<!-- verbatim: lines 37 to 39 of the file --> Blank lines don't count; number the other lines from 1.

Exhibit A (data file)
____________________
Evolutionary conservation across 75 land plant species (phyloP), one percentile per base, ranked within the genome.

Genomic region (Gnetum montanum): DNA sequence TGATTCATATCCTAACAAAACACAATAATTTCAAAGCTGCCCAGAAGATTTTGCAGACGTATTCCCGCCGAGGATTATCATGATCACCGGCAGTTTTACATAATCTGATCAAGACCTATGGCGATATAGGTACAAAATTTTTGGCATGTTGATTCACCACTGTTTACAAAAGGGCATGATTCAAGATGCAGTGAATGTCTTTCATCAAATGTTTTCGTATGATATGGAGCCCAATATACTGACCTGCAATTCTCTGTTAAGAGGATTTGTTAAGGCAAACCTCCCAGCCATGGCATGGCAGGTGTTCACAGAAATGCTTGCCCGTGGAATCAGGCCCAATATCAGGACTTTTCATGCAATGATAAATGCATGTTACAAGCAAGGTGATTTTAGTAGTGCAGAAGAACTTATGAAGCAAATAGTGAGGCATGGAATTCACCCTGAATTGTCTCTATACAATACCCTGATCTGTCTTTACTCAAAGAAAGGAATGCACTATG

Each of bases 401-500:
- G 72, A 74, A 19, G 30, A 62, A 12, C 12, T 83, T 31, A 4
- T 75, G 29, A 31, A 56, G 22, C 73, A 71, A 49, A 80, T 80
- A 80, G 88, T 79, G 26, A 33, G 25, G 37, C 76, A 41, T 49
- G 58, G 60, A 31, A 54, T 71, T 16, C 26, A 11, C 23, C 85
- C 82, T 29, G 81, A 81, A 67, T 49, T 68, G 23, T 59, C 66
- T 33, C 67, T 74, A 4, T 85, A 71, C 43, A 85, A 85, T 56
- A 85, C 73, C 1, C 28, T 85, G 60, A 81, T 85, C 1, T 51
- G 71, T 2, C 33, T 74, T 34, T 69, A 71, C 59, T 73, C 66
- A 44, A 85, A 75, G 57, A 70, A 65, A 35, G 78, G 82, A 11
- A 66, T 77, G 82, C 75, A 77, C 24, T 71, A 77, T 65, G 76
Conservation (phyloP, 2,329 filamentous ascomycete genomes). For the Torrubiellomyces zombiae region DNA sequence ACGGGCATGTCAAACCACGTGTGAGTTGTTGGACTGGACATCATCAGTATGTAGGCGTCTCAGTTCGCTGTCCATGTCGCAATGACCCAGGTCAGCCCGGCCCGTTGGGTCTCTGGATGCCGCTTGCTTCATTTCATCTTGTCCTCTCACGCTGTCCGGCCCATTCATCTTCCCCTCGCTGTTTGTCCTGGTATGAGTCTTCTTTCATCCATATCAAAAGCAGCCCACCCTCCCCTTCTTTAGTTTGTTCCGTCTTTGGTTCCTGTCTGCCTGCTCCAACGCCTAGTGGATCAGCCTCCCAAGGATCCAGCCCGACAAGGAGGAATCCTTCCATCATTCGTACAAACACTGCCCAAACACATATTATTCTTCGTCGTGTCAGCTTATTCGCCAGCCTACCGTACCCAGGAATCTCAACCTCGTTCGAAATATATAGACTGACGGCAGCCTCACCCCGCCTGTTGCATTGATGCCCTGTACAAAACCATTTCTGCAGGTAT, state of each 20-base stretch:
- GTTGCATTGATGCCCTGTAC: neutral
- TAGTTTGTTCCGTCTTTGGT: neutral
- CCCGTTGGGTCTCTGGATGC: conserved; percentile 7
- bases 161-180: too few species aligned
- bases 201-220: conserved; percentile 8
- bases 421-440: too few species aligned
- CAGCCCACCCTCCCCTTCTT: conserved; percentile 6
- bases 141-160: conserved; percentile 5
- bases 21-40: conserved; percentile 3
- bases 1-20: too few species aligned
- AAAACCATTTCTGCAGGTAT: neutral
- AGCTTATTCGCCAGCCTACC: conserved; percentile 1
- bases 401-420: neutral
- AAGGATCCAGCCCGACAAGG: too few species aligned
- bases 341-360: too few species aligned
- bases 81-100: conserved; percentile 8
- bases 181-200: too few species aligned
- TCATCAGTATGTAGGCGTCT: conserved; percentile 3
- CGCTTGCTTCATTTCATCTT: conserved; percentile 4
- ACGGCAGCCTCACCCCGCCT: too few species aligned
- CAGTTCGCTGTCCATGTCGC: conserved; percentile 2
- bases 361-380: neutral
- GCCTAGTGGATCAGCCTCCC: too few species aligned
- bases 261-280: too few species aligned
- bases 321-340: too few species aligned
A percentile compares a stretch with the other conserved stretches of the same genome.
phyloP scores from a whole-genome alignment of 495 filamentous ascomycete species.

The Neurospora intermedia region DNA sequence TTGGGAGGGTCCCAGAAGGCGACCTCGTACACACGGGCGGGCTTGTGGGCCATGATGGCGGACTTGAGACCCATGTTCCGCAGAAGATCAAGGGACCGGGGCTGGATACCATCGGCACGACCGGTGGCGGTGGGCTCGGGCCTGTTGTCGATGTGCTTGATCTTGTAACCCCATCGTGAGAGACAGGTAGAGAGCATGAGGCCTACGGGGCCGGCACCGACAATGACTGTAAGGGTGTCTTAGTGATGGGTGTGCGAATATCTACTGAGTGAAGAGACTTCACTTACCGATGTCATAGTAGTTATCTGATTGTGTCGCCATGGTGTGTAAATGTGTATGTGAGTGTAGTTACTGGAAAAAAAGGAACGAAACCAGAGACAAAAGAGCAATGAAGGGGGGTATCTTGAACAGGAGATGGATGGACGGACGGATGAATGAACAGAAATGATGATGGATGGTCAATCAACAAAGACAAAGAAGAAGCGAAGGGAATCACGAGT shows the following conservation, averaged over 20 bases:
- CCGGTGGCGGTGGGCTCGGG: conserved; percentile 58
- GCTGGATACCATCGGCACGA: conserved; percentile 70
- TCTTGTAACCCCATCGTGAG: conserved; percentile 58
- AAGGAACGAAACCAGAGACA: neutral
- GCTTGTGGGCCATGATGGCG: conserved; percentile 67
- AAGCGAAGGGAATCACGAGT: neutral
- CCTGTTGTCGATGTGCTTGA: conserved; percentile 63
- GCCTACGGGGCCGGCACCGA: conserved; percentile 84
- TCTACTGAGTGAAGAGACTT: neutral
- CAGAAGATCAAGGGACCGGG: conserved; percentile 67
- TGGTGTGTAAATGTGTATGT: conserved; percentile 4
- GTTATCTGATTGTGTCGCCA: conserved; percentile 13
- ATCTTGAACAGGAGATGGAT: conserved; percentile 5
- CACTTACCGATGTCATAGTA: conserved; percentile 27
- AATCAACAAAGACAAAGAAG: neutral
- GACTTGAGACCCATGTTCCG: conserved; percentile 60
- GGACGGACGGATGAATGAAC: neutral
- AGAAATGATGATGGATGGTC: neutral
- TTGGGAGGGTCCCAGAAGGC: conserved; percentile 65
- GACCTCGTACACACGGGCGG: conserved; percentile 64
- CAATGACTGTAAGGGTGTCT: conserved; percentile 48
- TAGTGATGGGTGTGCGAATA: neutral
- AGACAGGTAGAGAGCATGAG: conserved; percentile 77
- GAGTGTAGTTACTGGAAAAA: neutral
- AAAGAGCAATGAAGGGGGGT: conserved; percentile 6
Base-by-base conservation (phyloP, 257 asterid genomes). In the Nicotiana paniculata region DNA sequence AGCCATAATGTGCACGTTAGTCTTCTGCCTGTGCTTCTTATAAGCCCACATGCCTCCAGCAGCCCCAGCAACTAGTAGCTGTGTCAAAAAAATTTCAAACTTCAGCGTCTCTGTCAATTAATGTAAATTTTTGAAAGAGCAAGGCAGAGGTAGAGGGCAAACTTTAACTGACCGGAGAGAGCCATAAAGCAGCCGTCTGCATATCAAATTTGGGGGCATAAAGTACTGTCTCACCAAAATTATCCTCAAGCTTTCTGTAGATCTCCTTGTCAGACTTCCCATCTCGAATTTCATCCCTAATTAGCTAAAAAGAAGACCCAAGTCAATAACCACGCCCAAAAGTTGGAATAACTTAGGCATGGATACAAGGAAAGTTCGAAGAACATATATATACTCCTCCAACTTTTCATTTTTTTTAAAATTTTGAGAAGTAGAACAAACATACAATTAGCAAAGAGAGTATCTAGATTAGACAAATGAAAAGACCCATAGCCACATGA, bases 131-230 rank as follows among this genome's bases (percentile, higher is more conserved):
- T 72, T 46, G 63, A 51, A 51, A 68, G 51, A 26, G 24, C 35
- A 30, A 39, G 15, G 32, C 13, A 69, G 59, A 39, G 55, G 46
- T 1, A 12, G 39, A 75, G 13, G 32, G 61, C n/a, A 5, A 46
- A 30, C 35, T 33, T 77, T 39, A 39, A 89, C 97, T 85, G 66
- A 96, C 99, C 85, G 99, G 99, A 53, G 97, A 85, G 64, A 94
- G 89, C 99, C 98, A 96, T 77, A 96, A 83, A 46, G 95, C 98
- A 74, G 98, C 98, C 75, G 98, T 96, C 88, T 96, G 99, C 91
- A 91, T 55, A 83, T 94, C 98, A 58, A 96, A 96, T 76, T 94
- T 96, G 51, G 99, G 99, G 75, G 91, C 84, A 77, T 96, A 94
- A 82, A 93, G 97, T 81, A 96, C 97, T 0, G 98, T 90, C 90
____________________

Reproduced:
- GCCTAGTGGATCAGCCTCCC: too few species aligned
- bases 261-280: too few species aligned
- bases 321-340: too few species aligned